My annus horribilis

It is probably not the done thing to blog about one’s failures. Like the Christmas circular letter a blog will normally only contain details of the writer’s achievements. There have been successes over the last year for me to look back on, of course. My exhibition at Plas Brondanw, for example (see this post),  the “highly commended” image in the 2017 British Wildlife Photography Awards (see here), and my involvement in the Fay Godwin “revisited” exhibition at Machynlleth (see here). But more than anything else the last year has been characterised by disappointments, and I’m beginning to ask myself “is there life after photography?”

For a number of years now I have been working on a book about Welsh wild places and wildlife. There is currently no sign that it will ever see the light of day;  I have already been through four publishers and am on my third author. I wrote about the end of the first attempt (spring 2013) in this blog post. There followed another attempt with a different author where I was quite comprehensively shafted by Publisher No 2. Things were looking good with Publisher No3 and another author; this time it was Jon Gower, with whom I had successfully collaborated on “Wales at Waters Edge”. We had had several positive meetings with the publisher and they had applied for, and been offered, grant support from the Welsh Books Council for the book.

Then in February 2017, everything went pear-shaped. There were major changes at the publisher; in order to concentrate on the printing side of the business, eight staff in the publishing department had been told to apply for four posts or take redundancy; no guarantee about books “in development” was offered. All existing staff took the money and ran and Jon Gower, understandably, vowed never to work for that publisher again. He approached Publisher No4, and in May they agreed, in writing, to a October 2018 publication date. As a result of this I continued working on the project right through until late autumn by which time 95% of my work was complete. I had a meeting with them in late December at which a timetable and other details were discussed and many agreed. An application for grant funding had been submitted.

Earlier this month there was a phone call from their English-language editor. They had changed their mind and no longer had any interest in the book.

So onto other things. At the Fay Godwin exhibition I was approached by William Troughton of the National Library of Wales and asked if I would be interested in having a retrospective there. To say that I was surprised and honoured was an understatement! I didn’t think I was quite old and wrinkly enough but no matter – the Gallery at the Library is huge and he made it seem like a formality. There followed a couple of meetings and then he put in an application to the Library’s exhibitions committee.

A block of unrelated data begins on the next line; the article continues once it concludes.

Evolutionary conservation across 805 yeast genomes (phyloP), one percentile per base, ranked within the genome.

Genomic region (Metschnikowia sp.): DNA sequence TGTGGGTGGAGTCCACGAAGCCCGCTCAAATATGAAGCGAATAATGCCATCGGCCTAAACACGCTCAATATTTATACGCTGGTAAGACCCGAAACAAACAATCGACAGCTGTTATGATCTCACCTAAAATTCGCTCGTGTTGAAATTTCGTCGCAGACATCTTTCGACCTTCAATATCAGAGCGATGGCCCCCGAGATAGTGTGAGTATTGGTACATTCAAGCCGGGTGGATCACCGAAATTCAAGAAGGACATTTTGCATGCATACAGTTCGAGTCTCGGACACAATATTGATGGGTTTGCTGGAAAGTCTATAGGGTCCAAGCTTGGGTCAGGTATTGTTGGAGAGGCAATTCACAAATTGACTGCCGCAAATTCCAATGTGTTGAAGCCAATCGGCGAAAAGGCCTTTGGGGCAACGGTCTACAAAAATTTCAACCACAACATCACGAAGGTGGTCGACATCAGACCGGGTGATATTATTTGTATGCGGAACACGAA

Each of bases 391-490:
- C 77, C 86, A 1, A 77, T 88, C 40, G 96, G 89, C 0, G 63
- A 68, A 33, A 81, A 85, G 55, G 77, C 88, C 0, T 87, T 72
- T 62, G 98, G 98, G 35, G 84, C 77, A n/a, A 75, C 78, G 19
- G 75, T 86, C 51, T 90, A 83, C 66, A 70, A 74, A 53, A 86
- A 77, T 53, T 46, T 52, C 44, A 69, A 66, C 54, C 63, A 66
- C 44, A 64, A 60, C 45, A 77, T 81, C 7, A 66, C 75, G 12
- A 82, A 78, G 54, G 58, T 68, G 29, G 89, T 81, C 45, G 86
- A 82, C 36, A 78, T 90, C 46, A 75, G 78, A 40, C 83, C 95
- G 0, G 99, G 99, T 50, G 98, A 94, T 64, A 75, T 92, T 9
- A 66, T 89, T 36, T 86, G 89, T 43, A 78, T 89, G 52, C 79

In October I was told that this had been turned down.

In January 2017 I put in an application to the Arts Council of Wales to attend  the Open Studio Workshop in the North-west Highlands to begin to develop a new  book/exhibition project. The application was successful and the workshop took place in March. I was excited to be attending because amongst the tutors were two of my landscape photography heroes – Joe Cornish and Paul Wakefield. Despite me being quite clear about what an early stage the project was at, the latter was unreasonably and publicly critical at great length over the work that I showed. I was shocked and deflated, and have not yet been able to rebuild my confidence about the project.

During the years I worked with Gomer Press (Publisher No3) it had always been the case that a verbal offer or agreement was as good as a written contract. I built up an excellent track record for completing book projects on time (unlike some of the authors I collaborated with…..) and working successfully with designers and other print professionals.  I am sure they would agree that this was the case. I have a long history of exhibiting my work and my record there is equally well proven. But over the last few years I have unfortunately had dealings with more than one prima-donna-ish author and disreputable publisher. The requirement for mutual respect that I have been used to seems to have vanished into thin air.

Whether any of the three projects I mentioned above will ever now happen I cannot say. Jon Gower and I may still try other publishers for the “wildlife and wild places” book but between us we are running out of options. For my part, not for the first time, there is a feeling that ‘it just won’t ever happen’.

So that is story of my year. An annus horribilis indeed; but at least there hasn’t been a serious fire at one of my castles……….


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With Seasons Greetings…..

With seasons greetings to all, and best wishes for the year to come.